Visual Studio Online. Microsoft announced key enhancements through the Microsoft Azure Preview [Management] Portal, available Thursday. This includes Team Projects supporting greater agility for application lifecycle management and the lightweight editor code-named “Monaco” for modifying and committing Web project code changes without leaving Azure. Also included is Application Insights, an analytics solution that collects telemetry data such as availability, performance and usage information to track an application’s health. Visual Studio integration enables developers to surface this data from new applications with a single click.
Building an open cloud ecosystem
Showcasing Microsoft’s commitment to choice and flexibility, the company announced new open source partnerships with Chef and Puppet Labs to run configuration management technologies in Azure Virtual Machines. Using these community-driven technologies, customers will now be able to more easily deploy and configure in the cloud. In addition, today Microsoft announced the release of Java Applications to Microsoft Azure Web Sites, giving Microsoft even broader support for Web applications.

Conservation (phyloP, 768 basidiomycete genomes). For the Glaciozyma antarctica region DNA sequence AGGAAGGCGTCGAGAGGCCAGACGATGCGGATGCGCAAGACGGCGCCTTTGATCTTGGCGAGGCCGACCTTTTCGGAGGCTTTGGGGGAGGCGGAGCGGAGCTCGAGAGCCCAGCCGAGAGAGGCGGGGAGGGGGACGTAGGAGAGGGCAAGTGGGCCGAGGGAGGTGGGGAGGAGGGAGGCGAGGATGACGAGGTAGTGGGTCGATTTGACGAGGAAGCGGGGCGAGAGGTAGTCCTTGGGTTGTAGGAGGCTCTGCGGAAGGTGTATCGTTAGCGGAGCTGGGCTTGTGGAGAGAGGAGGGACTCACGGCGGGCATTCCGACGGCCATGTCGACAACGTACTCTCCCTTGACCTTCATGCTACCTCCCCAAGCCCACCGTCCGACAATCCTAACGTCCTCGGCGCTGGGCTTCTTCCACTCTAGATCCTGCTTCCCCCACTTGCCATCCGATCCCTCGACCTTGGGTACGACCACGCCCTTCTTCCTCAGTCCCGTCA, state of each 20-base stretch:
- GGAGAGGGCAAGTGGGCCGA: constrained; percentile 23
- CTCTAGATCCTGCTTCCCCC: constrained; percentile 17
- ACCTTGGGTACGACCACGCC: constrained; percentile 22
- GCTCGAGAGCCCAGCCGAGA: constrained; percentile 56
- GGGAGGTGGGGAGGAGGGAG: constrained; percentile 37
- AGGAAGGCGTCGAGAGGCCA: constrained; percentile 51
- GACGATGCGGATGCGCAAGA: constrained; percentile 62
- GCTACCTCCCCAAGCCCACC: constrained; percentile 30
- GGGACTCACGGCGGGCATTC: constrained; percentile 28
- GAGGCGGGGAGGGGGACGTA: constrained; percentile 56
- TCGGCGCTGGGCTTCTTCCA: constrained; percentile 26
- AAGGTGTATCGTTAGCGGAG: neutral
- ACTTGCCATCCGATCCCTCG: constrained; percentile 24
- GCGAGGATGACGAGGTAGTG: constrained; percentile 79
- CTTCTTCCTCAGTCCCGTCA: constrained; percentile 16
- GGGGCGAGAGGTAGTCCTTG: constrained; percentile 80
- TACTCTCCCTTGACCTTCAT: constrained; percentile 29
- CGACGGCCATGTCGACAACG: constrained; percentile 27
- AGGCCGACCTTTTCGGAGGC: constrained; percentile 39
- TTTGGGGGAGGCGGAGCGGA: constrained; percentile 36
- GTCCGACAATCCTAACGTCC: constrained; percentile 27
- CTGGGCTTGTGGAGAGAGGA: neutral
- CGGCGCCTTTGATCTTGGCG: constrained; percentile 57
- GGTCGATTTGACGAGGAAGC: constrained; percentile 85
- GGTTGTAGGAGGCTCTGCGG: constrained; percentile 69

Bill Staples then came on stage to show off the new Azure [management] portal design and features. Bill walked through a number of the new innovations in the portal, such as improved UX, app insights, “blade” views [the “blade” term is used for the dropdown that allows a drilldown], etc. A screen shot of the new portal is shown below.
Bill also walked through the comprehensive analytics (such as compute and billing) that are now available on the portal. He also walked through “Application Insights,” which is a great way to instrument your code in both the portal and in your code with easy-to-use, pre-defined code snippets. He completed his demo walkthrough by showing the Azure [management] portal as a “NOC” [Network Operations Center] view on a big-screen TV.
BILL STAPLES at [1:43:39]: Now, to conclude the operations part of this demo, I wanted to show you an experience for how the new Azure Portal works on a different device. You’ve seen it on the desktop, but it works equally well on a tablet device, that is really touch friendly. Check it out on your Surface or your iPad, it works great on both devices.